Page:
You Have To Run The Offense The Way You Did Vs. SMU


Basketball season has tipped off, but we’re still in the middle of a football season that was supposed to end in an NY6 Bowl. The talking heads have stopped saying it and now don’t even mention UH, especially the 77-63 record-setting loss to SMU that had been brewing all season long. The only surprise was the final score. I didn’t think SMU could be consistent enough to score 77, and I didn’t think there was any way UH could score 63 points.

Tanner Mordecai missed the previous week with a concussion and bounced back to throw for 379 yards against UH’s defense. Mordecai is really good and a big passing day had to be expected. He threw for 305 yards last year against a highly-ranked UH defense. He had thrown for 295+ yards in 5 of his previous seven games, and you knew he would put up yards against this UH defense.

Giving up a lot of yards has been as much of a calling card this year as Sack Ave. was last year. The QBs at UTSA, Texas Tech, and Rice put up 337, 350, and 334 yards to start the season. Memphis put up 438 yards, and USF put up 425 yards. This defense gives up a ton of yards, which made Saturday night on the Hilltop pretty easy to accept. They’re now 108th nationally in yards given up.

You couldn’t foresee SMU getting 9 TDs out of it without throwing an interception. Nor could you believe they’d add 263 yards on the ground and two more scores. But, SMU didn’t make mistakes, and their receivers made some tough catches. They made big plays in the running game and never turned it over.

SMU scored touchdowns on nine-straight possessions to start the game and scored on 11 out of 12 drives. That is virtually impossible to do. At the time, it seemed surprising that Kansas scored TDs on six straight possessions, then added field goals at the end of their next two drives. The UH defense we all praised a year ago has had this type of performance in them from the start. All it took was playing against another top-flight QB to expose them again.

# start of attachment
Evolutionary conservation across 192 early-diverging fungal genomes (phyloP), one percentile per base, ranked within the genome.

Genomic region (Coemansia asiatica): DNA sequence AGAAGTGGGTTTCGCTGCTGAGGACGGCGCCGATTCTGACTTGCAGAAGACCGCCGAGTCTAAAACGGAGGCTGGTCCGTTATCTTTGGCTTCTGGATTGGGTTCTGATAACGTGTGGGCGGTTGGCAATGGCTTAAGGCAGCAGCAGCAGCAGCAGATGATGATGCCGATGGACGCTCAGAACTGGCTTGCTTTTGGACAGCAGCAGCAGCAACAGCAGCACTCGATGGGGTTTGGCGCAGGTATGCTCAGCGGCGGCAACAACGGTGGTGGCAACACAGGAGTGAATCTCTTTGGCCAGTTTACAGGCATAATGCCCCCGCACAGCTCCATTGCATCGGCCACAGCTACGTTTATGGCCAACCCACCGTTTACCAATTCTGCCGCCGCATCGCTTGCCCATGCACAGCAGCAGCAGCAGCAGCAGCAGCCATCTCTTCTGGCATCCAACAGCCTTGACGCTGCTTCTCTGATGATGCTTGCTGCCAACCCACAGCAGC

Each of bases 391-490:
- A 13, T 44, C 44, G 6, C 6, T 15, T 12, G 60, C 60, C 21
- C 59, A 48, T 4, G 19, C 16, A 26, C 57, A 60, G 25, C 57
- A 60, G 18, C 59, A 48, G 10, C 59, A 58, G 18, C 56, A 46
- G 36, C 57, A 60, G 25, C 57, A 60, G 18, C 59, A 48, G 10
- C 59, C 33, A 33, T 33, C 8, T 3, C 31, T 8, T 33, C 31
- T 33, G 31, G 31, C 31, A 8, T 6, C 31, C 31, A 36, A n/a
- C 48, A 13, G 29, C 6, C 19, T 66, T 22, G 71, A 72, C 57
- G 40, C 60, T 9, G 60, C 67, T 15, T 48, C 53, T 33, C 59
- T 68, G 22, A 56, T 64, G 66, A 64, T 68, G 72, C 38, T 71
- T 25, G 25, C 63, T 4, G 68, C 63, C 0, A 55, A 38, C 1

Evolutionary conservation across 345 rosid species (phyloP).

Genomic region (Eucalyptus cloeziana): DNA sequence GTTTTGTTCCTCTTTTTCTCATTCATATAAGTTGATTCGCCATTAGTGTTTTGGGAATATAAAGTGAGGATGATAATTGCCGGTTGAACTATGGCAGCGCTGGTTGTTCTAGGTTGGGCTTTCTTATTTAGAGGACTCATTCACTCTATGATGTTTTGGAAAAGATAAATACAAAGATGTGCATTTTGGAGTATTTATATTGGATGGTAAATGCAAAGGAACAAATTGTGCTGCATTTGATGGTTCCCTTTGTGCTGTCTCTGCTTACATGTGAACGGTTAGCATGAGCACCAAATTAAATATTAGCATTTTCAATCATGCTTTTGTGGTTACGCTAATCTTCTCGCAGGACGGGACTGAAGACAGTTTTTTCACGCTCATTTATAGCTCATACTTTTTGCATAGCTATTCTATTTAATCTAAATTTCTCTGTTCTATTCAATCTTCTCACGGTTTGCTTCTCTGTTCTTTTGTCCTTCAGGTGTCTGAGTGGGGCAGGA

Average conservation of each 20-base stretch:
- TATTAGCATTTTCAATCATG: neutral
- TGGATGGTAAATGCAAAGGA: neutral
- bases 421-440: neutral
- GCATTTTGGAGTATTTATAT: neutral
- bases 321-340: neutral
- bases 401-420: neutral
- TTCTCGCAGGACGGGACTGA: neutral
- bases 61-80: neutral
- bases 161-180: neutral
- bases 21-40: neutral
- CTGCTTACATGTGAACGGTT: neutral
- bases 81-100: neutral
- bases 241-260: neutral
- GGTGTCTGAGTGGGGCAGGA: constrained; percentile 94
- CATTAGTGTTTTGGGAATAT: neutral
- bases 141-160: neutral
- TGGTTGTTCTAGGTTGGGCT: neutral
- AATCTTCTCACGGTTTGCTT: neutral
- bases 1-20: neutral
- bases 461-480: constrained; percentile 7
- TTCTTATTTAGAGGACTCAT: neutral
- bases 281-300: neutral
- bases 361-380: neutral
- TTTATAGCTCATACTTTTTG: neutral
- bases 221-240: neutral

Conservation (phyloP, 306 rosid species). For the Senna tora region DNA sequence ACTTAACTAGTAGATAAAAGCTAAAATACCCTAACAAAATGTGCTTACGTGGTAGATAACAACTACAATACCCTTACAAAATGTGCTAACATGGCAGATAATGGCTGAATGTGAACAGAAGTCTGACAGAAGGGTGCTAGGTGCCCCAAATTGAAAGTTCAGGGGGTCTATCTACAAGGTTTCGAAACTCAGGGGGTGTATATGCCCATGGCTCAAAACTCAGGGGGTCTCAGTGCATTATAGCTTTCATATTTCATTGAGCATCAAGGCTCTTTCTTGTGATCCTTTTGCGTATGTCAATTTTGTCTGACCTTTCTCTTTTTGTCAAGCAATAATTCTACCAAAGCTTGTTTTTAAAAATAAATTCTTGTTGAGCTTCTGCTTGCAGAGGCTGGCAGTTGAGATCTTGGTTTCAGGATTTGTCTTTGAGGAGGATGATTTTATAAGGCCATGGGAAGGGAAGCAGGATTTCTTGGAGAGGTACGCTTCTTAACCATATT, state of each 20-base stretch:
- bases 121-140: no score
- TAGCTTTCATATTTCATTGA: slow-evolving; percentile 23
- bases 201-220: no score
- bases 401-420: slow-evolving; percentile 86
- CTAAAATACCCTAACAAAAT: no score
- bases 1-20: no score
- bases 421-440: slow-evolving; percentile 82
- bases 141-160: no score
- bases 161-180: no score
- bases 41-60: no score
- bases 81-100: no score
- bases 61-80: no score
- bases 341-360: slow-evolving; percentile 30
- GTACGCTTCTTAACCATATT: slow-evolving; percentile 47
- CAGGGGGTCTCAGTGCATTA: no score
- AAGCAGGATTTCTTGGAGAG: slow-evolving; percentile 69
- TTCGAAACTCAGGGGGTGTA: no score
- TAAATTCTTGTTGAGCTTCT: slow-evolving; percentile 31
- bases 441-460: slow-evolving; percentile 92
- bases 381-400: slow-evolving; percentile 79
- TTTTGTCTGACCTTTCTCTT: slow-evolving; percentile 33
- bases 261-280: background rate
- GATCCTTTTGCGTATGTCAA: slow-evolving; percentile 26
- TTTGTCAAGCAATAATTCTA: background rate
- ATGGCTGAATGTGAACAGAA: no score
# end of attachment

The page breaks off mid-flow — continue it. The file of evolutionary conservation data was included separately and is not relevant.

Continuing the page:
The real surprise was the UH offense. It’s not a surprise that Tune would light up a poor defense; the surprise was that he would be allowed to do it. Dana and Co. took the shackles off Tune and let him rip and run. Here’s Tune’s spray chart from Saturday:

Tune’s spray chart vs. SMU. Click for fullscreen view.

They finally put the ball in the fifth-year QB’s hands and let him take over, and he shined. He threw for 527 yards and seven scores and added another 111 yards on the ground with a TD. The difference between Tune and Mordecai last night is that Tune made two mistakes, and Mordecai made zero. That doesn’t diminish anything Tune did because he would have won every game except for that one if he had been allowed to spread it around.


This was the offense we all had hoped to see from day one. It was never about being up tempo; fans want to put the ball in the hands of your best players and put them in the best position to succeed. 

Tune and Dell are the best players on this team and the 2022 season looks wildly different if Tune is let loose from the first snap in San Antonio. I hope the defense’s poor performance isn’t used as an excuse to go back to more “ball control” because, with the shackles back on Tune, the SMU game would have been over in the 1st quarter.

Tune’s Spray Chart through 9 games this year. Click for fullscreen view.


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